Saturday, December 5, 2015

Canon PowerShot G5 X Review



One of the expectations of consumer electronics is that over time, you will get more power for less price. That is certainly true for computers, but there isn't a "Moore's Law" for cameras. If you want a better sensor, then you have to pay more money.

The problem is that people don't necessarily want a better sensor camera, but if they want a camera, it has to be better than their cell phones, which have also been getting better nonetheless. And so, the 1/1" sensor format, which was once considered "large" and premium, is now pretty much the mainstream standard for compact cameras. The 1/1.7" format, which was once the largest format for premium compacts, is now defunct, and so is the premium positioning for cameras built around this format. To that end, the venerable Canon S120 and G16 are now gone, replaced by the G9X and G5X respectively. Of the two, the G5X is the more appealing to enthusiasts. Whereas the G7X is obviously derivative of the Sony RX100 cameras, the G5X is a more unique design... at least for Canon. The overall design could easily have come from Nikon's V3 team, and the pronounced flash/hotshoe/EVF hump is reminiscent of Fujifilm bridge cameras of years past.

Holding comfort is much better than the G7X. The problem with that camera is that while emulating the functionality of the Sony RX100s it also copied the shortcomings as well... suboptimal holding comfort because of the flat grip-less front. The G5X has a properly rubber grip, and easy access to the Nikon-esque vertical front command dial (like the V3 or Df). Reach to the shutter button and front command dial are comfortable and don't require much of a stretch.The click-action of the front command dial is thankfully muted from the G7 X, which was excessively jarring when rotated.

Battery life is middling at a max CIPA rating of 215 shots per charge using the EVF, slightly lower if using the LCD.  Part of the culprit is the smallish NB-13L battery (shared with the G7 X). In comparison, the G16, which this camera is ostensibly an upgrade from, was rated at 360 shots per charge with the rear LCD screen, and almost double if you relied on the optical viewfinder.



The EVF housing is impressive-looking, but it hides a dinky-looking built in flash. This is a missed opportunity; the G5X ostensibly has a flash shoe because serious G-series cameras have always had hotshoes... but this is a feature that hardly anybody uses... even less so as people shed size and weight for smaller gear in the current camera market. Though some would have missed the hotshoe, deleting it and making use of the large EVF hump for a bigger/taller pop up flash would have made for a more practical choice. However it does have one good use for video, as will be discussed further down.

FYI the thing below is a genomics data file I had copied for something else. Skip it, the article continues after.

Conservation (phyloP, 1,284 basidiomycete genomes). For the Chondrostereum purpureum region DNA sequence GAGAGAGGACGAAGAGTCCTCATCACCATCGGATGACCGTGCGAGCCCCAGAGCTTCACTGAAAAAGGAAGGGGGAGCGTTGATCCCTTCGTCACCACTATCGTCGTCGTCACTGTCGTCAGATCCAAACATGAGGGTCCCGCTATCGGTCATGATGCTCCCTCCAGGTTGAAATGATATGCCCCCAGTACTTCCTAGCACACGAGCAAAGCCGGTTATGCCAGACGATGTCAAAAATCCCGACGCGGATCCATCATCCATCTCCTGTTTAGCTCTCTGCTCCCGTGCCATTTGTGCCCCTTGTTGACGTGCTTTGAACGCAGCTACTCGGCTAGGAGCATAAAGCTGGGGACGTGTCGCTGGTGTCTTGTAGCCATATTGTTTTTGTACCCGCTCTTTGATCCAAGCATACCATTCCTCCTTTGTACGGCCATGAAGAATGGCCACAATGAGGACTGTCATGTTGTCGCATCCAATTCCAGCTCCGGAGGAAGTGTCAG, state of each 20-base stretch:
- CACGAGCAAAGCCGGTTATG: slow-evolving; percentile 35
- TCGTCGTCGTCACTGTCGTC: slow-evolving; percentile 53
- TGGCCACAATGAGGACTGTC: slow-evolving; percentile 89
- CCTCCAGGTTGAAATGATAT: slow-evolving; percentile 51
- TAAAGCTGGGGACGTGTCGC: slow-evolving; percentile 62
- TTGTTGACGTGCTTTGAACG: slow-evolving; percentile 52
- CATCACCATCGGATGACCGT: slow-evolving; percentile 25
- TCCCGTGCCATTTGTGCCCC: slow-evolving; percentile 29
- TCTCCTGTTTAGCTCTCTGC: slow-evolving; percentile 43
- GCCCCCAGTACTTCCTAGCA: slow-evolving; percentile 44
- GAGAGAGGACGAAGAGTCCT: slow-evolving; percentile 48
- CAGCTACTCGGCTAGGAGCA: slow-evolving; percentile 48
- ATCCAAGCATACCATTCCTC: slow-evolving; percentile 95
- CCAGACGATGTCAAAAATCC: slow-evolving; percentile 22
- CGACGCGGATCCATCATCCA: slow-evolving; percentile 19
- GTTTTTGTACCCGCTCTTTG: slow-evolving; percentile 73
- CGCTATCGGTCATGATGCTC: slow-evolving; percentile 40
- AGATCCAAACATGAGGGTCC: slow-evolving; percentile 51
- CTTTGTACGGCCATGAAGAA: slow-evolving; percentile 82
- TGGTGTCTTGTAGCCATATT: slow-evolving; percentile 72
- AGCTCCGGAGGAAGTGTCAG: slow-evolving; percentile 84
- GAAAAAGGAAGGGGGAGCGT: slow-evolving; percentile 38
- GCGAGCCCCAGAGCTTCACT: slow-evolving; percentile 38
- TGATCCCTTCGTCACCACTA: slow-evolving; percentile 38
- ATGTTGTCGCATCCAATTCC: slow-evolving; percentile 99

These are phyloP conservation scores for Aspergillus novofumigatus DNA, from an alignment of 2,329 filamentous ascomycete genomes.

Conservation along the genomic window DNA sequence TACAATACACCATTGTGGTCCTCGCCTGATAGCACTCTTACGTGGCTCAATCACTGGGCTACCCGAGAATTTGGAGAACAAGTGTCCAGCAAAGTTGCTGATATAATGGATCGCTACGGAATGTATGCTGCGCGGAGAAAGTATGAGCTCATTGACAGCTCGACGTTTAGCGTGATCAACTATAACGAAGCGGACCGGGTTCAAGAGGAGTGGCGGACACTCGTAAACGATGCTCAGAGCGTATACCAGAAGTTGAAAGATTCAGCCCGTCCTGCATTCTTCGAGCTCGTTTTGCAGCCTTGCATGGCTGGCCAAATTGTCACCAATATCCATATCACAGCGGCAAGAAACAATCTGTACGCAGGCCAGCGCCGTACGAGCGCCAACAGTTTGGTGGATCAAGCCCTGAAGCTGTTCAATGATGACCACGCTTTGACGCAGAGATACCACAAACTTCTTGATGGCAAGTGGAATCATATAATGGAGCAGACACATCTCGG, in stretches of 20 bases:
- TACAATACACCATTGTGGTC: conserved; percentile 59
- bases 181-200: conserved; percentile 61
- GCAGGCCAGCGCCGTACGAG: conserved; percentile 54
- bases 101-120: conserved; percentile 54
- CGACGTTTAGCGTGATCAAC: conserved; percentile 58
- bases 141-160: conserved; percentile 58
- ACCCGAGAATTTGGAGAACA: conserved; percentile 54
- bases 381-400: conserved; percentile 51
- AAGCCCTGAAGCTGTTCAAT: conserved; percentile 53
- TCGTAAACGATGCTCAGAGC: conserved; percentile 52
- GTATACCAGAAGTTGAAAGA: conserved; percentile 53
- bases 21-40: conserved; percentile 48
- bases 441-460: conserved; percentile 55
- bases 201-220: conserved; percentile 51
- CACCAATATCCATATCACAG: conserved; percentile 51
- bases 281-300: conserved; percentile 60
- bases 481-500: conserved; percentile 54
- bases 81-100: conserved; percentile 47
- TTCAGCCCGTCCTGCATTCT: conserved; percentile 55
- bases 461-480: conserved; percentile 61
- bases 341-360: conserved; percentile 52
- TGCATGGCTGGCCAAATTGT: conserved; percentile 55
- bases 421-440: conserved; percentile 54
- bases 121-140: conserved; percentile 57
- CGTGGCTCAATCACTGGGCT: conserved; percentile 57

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That's pretty much it, really. As far as image quality goes, the G5X is basically a re-packed version of the G7X... sensor and lens in a better featured, and arguably more comfortable use to use body. Fundamentally this is a good idea, especially when you consider what camera it resembles....



Take a 1/1" sensor and place it it in a full featured small enthusiast-oriented compact body. The Nikon V3 did it before... in fact, it over did it. The build quality and design aesthetic of the V3 was phenomenal for a small camera, but so was the price. For visual representations of what the G5 X is capable of:

  • For an example of what the noise characteristics are like, refer to the G7 X review here.
  • For a visual example of what kind of bokeh you can expect against a APS-C mirrorless or DSLR camera with kit lens, look at the RX100M3 vs A6000 comparison; the G5 X will be fairly similar to the RX100M3. Link is here.

One final word about the sensor. A 1/1" sensor would be right at home in the enthusiast prosumer camcorder category. All of the 1/1" sensor cameras make great video-taking machines, but the added bonus is that G5 X uses a standard microphone port. This means that the flash hotshot, which you will likely not use for a flash, is perfect for mounting a shotgun mic. Unfortunately, there is no headphone jack, so monitoring recording levels is out of the question. The limiting factor here is the short battery life, but for quick high quality clips, there is no reason why the G5 X wouldn't be a great for event videography or vlog's.

In summary, The G5 X compared to the media-darling RX100M4 is a little less expensive, a little less premium, but it pairs its sensor with a better lens than the V3 Kit lens. That's a great proposition, even if the Canon compacts are slightly behind the nearest competitors in autofocus speed and consistency.

Pros:


  • Good holding and operational comfort
  • Premium-feel to the build quality
  • Feature-packed 
  • Jack-pocketable
  • Good platform for videography

Cons:


  • Expensive without instant rebates/discounts
  • Slow autofocus 
  • Weak flash
  • Video is ok but not as good as the Sony RX100M3 and RX100M4.

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